I have in mind to complain about Liturgy which has just one Minister: the celebrating priest. I call it Monoliturgy. But a couple of caveats:
(1) I am not attacking 'private masses', in favour of which I have recently blogged, or guild masses, or ritual masses such as those at the conferring of sacraments or at funerals , etc. etc.. What I have in mind is the main corporate Mass of the Lord's People on the Lord's Day. Which ought, in my view, to express in the involvement of formal ministries its corporate and very special status.
(2) This has nothing to do with sacerdotalism but a fair bit to do with clericalism. In the centuries after the Reformation, the C of E was repeatedly nagged by Puritans and Presbyterians to make its worship more of a clericalist monologue.
We have an account of the ministry of an ordinary North African town in 303. We learn of Paul the Bishop; of Montanus, Victor and Memorius his presbyters; his deacons Mars and Helios; his four subdeacons, and a considerable squad of sextons (Dix SL 24). Clearly Sunday Mass at Cirta was no Monoliturgy but a corporate 'performance' involving a diversity of ministries which were clearly not informal or ad actum, but formal and structured. But a normal Sunday Mass nowadays may have a deacon - if the parish is lucky enough to have a transient deacon preparing for the priesthood, or a 'permanent deacon' - but in the great majority of cases, although various laypeople may read, or intercede, or serve, or sing, or (extraordinarily) administer Communion, there will be no formal ministries involved except for that of the Priest. True, an Oriental Liturgy ought always to have a deacon; but in my experience Orientals in the diaspora often cannot afford a deacon. A priest, of course, is necessary for there to be a Eucharist.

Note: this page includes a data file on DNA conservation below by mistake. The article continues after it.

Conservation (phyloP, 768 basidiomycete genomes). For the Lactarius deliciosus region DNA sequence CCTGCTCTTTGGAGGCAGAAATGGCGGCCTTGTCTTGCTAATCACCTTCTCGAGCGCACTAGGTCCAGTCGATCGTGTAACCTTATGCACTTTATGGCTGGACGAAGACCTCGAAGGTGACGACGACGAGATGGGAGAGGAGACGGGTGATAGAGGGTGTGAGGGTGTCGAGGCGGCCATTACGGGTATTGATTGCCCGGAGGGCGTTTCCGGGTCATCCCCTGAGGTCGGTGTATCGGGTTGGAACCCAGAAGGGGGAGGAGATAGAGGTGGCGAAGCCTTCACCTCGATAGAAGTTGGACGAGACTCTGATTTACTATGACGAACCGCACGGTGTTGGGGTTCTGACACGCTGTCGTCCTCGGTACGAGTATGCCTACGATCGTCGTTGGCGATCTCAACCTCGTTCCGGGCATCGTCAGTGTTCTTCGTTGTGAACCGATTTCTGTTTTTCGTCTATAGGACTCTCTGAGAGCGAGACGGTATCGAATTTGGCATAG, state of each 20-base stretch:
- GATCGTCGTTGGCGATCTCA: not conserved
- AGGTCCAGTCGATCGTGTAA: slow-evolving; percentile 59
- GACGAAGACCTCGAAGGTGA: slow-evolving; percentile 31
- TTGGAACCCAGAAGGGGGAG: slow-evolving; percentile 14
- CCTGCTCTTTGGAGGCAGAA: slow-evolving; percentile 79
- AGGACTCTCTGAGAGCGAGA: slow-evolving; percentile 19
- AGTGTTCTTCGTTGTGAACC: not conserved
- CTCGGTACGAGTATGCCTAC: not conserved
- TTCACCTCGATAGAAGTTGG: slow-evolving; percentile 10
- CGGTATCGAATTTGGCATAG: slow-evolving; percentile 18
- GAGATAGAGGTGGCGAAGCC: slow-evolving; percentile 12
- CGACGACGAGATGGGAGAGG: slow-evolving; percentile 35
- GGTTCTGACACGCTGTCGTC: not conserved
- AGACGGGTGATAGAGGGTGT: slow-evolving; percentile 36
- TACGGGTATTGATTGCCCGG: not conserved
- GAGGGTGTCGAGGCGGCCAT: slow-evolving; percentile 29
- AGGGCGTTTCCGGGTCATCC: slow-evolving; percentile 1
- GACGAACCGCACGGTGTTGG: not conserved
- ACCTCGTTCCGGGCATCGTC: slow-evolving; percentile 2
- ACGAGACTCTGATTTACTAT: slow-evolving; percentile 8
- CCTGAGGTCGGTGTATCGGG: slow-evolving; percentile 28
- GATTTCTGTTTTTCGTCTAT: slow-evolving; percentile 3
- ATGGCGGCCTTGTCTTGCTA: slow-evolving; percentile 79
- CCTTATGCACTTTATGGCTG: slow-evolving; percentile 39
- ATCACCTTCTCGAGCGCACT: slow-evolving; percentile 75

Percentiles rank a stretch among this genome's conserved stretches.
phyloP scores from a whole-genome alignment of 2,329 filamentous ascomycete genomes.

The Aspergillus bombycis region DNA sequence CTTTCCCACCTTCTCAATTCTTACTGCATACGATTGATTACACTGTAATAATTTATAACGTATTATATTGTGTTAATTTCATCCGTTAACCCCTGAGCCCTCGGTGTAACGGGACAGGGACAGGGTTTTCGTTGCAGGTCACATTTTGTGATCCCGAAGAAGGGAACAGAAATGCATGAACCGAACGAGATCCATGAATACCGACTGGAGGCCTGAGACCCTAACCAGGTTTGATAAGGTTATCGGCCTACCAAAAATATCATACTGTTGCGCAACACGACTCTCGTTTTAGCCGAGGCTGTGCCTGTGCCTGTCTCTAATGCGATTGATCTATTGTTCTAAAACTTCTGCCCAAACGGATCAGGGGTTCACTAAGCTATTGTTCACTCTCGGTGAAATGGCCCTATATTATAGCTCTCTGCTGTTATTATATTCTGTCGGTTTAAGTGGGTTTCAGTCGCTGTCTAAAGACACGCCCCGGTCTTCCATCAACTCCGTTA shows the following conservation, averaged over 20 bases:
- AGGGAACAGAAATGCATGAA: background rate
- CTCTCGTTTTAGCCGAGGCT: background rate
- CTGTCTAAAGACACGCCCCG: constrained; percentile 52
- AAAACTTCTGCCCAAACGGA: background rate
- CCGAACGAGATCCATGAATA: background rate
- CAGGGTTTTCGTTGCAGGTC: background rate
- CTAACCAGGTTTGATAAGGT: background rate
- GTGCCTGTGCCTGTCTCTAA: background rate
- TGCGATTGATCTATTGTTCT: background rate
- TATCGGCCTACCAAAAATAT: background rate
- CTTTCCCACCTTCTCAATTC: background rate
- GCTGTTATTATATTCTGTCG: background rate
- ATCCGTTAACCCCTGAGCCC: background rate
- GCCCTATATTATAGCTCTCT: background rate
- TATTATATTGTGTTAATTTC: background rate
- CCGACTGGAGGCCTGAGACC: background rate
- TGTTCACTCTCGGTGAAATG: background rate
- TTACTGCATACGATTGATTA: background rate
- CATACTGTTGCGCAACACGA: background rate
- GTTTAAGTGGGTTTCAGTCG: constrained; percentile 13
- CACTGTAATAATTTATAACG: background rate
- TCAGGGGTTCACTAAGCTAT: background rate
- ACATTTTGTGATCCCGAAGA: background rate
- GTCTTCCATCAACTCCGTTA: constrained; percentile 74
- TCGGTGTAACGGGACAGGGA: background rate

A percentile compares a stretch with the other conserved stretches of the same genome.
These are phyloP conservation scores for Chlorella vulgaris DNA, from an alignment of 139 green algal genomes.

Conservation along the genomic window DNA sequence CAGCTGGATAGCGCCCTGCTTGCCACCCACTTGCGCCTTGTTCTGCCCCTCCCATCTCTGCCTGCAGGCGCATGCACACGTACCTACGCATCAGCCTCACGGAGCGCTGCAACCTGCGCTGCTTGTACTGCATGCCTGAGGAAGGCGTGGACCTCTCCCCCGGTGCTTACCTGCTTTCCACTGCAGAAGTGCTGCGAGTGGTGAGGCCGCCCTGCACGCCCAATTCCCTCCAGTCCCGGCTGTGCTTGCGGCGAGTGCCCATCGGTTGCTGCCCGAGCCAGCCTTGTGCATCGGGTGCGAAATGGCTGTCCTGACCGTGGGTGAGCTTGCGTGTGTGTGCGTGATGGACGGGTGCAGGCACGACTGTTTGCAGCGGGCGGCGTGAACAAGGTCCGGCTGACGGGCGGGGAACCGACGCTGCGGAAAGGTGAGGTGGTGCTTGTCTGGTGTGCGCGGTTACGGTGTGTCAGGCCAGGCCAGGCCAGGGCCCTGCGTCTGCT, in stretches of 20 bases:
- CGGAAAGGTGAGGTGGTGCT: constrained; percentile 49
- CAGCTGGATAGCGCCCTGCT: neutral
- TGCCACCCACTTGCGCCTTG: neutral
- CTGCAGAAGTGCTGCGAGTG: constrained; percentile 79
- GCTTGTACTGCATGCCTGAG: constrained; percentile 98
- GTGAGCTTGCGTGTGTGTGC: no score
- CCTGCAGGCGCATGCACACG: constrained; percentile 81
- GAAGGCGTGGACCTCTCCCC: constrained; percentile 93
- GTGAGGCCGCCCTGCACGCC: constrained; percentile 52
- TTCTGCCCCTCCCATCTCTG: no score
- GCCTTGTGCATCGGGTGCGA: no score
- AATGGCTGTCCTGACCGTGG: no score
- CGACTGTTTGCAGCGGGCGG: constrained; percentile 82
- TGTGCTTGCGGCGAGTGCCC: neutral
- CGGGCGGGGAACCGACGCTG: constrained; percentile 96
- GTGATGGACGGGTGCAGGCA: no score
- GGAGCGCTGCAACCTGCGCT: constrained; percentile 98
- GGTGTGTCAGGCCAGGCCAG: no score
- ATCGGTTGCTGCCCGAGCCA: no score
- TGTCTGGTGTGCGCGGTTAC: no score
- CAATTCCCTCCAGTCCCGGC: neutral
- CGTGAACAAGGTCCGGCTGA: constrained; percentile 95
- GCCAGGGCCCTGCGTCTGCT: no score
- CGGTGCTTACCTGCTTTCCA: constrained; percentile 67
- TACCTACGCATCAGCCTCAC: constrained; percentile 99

Together with the almost mandatory deacons, what used to be called the 'Minor Orders' supplied the rich interaction of ministries which characterised worship in the early centuries. But they turned into mere stepping-stones for aspirants to the presbyterate and have now disappeared. Or have they? More on this shortly.